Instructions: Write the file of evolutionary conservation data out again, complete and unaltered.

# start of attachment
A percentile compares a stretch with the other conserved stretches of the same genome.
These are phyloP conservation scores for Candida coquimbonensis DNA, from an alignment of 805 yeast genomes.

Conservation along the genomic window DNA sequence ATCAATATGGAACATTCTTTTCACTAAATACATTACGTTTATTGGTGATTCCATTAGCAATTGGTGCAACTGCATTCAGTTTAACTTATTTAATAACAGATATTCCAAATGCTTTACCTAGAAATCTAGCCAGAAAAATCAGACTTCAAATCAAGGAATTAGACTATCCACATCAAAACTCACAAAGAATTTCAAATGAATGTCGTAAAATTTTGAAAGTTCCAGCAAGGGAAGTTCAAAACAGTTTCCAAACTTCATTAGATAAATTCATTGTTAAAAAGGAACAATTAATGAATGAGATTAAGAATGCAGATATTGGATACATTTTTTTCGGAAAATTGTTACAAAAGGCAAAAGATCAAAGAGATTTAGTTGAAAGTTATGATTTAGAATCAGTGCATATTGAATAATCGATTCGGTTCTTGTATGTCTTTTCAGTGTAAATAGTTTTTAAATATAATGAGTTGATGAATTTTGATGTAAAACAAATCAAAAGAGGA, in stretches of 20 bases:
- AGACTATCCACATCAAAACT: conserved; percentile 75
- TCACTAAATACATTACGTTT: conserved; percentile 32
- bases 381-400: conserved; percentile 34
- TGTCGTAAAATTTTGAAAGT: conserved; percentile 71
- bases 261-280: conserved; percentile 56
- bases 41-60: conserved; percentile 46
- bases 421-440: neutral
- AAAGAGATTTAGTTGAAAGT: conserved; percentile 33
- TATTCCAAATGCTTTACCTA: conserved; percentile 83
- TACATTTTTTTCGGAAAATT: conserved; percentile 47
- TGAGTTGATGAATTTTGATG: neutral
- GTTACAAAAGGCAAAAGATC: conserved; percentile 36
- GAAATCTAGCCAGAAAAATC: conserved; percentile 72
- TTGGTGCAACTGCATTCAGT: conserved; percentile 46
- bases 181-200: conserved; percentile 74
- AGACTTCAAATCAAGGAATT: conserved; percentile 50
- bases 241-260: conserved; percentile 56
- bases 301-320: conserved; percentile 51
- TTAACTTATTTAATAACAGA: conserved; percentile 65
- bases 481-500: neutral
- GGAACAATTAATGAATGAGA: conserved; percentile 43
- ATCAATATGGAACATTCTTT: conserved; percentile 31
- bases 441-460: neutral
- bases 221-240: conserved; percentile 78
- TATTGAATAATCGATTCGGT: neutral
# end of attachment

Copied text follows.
A percentile compares a stretch with the other conserved stretches of the same genome.
These are phyloP conservation scores for Candida coquimbonensis DNA, from an alignment of 805 yeast genomes.

Conservation along the genomic window DNA sequence ATCAATATGGAACATTCTTTTCACTAAATACATTACGTTTATTGGTGATTCCATTAGCAATTGGTGCAACTGCATTCAGTTTAACTTATTTAATAACAGATATTCCAAATGCTTTACCTAGAAATCTAGCCAGAAAAATCAGACTTCAAATCAAGGAATTAGACTATCCACATCAAAACTCACAAAGAATTTCAAATGAATGTCGTAAAATTTTGAAAGTTCCAGCAAGGGAAGTTCAAAACAGTTTCCAAACTTCATTAGATAAATTCATTGTTAAAAAGGAACAATTAATGAATGAGATTAAGAATGCAGATATTGGATACATTTTTTTCGGAAAATTGTTACAAAAGGCAAAAGATCAAAGAGATTTAGTTGAAAGTTATGATTTAGAATCAGTGCATATTGAATAATCGATTCGGTTCTTGTATGTCTTTTCAGTGTAAATAGTTTTTAAATATAATGAGTTGATGAATTTTGATGTAAAACAAATCAAAAGAGGA, in stretches of 20 bases:
- AGACTATCCACATCAAAACT: conserved; percentile 75
- TCACTAAATACATTACGTTT: conserved; percentile 32
- bases 381-400: conserved; percentile 34
- TGTCGTAAAATTTTGAAAGT: conserved; percentile 71
- bases 261-280: conserved; percentile 56
- bases 41-60: conserved; percentile 46
- bases 421-440: neutral
- AAAGAGATTTAGTTGAAAGT: conserved; percentile 33
- TATTCCAAATGCTTTACCTA: conserved; percentile 83
- TACATTTTTTTCGGAAAATT: conserved; percentile 47
- TGAGTTGATGAATTTTGATG: neutral
- GTTACAAAAGGCAAAAGATC: conserved; percentile 36
- GAAATCTAGCCAGAAAAATC: conserved; percentile 72
- TTGGTGCAACTGCATTCAGT: conserved; percentile 46
- bases 181-200: conserved; percentile 74
- AGACTTCAAATCAAGGAATT: conserved; percentile 50
- bases 241-260: conserved; percentile 56
- bases 301-320: conserved; percentile 51
- TTAACTTATTTAATAACAGA: conserved; percentile 65
- bases 481-500: neutral
- GGAACAATTAATGAATGAGA: conserved; percentile 43
- ATCAATATGGAACATTCTTT: conserved; percentile 31
- bases 441-460: neutral
- bases 221-240: conserved; percentile 78
- TATTGAATAATCGATTCGGT: neutral